Executive Briefing

Kirsten Green helped make the direct to consumer boom happen. Here’s where she wants to invest today.

The Forerunner Ventures founder on where the consumer — and the opportunity — is going in 2020.

Kirsten Green Forerunner Ventures
Courtesy Forerunner Ventures

Kirsten Green’s Forerunner Ventures has been one of the most prolific and successful venture capital investors in the new consumer economy over the past decade, placing early bets on companies like Dollar Shave Club, Warby Parker, Glossier, Away, and many other modern brands.

But recently I had noticed a different, broader focus in Forerunner investments: More technology deals — like Narvar, a back-end tool for retailers, and MakerSights, a “product decision engine for retail” — and proportionally fewer investments directly in consumer brands. I wondered if Forerunner, which fueled the trend of direct to consumer e-commerce, might be moving away from it — and if so, why.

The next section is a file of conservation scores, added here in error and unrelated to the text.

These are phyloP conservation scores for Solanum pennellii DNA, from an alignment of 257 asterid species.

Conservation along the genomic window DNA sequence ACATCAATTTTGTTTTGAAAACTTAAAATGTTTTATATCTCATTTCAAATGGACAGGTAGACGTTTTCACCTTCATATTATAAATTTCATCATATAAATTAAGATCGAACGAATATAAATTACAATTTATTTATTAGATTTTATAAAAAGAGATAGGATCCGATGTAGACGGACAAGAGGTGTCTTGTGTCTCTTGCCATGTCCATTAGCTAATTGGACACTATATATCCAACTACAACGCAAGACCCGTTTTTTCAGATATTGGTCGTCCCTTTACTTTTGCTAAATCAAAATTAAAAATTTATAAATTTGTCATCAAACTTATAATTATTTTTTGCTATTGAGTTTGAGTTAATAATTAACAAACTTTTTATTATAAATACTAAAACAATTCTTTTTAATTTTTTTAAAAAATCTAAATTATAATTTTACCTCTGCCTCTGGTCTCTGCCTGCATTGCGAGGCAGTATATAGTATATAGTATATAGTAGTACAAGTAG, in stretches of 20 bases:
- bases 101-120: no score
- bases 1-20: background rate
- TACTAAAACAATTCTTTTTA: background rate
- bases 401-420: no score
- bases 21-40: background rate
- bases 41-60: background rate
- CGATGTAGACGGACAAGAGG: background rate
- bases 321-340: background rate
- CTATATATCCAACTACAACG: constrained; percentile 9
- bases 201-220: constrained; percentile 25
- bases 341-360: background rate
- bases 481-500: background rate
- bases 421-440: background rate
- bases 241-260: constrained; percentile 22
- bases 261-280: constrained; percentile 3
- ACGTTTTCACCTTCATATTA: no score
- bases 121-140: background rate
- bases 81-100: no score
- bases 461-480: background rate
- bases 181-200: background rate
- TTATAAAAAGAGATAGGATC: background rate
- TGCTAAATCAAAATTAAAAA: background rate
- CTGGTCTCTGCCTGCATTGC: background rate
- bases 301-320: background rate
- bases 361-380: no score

In an interview with The New Consumer, Green says Forerunner hasn’t changed its strategy. It’s still investing in direct to consumer brands, including a recent investment in Sunday, a new spin on lawn care, and modern retailers, like Neighborhood Goods.

But things have changed since 2012 — the market has changed, Forerunner’s interests have broadened, and Green says the firm has a “different lens” in how it’s looking at consumer brands.

We spoke about Green’s current thinking, how she sees the consumer market evolving, and some areas where she has been investing. I’ve lightly edited the transcript for length and clarity.

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Dan Frommer

Hi, I’m Dan Frommer and this is The New Consumer, a publication about how and why people spend their time and money.

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